Is my information safe?
This doesn’t just apply to e-commerce and financial industries. Any site that collects user information, which is basically all websites, needs to take steps to ensure that information is safe and secure.
Notice how there’s a Verisign Seal right before the form asks for credit card details? There’s also a little padlock icon in the credit card field further indicating that the information is safe and secure. Plus, there are icons for each card they accept. It may seem unassuming, but letting users know right away which providers you accept is an easy way to make a happy buyer. There’s nothing more frustrating than entering a card only to have it get declined because the site doesn’t support American Express.
Where is my money going?
This mostly applies to sites asking for donations. It’s such a big problem that there’s an entire organization dedicated to reporting on non-profit donation dollars and how they’re being spent. That’s how much distrust consumers have when donating to a charity. You can remove that concern straight away by simply stating upfront where their money is going and what it’ll be used for. Don’t hide it. Lead with it.
“75 Percent of Donations Are Invested in Our Programs.”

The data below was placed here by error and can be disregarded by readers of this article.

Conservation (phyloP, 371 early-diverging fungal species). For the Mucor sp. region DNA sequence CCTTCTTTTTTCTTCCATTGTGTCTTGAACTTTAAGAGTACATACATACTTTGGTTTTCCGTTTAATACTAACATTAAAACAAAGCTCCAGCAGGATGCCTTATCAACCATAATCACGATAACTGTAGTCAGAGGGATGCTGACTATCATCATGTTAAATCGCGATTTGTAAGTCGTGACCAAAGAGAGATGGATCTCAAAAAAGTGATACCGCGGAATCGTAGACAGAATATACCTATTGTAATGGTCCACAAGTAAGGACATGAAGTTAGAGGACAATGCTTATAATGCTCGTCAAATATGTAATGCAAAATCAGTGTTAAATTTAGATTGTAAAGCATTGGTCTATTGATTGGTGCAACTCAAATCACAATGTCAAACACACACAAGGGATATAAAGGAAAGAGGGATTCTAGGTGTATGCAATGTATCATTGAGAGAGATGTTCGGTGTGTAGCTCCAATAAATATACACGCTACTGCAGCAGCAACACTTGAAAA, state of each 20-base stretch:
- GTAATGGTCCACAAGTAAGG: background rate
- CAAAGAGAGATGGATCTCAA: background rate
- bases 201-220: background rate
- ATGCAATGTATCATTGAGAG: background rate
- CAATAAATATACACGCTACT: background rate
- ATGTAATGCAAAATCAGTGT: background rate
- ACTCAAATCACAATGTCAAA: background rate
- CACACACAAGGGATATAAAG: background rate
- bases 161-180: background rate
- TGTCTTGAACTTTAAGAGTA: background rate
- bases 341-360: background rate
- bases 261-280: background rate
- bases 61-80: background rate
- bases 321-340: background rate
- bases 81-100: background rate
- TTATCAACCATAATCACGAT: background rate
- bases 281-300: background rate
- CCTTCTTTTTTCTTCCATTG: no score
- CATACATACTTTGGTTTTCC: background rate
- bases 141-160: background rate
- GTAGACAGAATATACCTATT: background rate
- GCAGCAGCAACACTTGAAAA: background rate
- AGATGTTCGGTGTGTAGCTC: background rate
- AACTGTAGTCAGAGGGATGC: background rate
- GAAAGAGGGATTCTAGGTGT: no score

“Ninety Cents of Each Dollar You Donate Will Help Feed a Child.”
How reliable are you?
Remember, users still don’t trust you. The landing page is your last chance to tip the scale of trust with them. A great way to do this is with customer testimonials or product reviews. Don’t go over-the-top, though. One testimonial is fine on a landing page. Just enough to ease any lingering concerns.
If your company has certifications from industry organizations, use those badges or seals on the landing page.
Is this product or service a good value?
It’s true that you get what you pay for – but people hate being ripped off even more. Or worse, feeling like they’re getting scammed. Offering low-price or money back guarantees are easy ways to eliminate the price concern.
It isn’t always about the lowest price. There’s an element of value at play, too. You get what you pay for applies here – as long as you can prove why your product or service is worth more than the others. This is another great way to utilize testimonials and/or reviews on your landing page.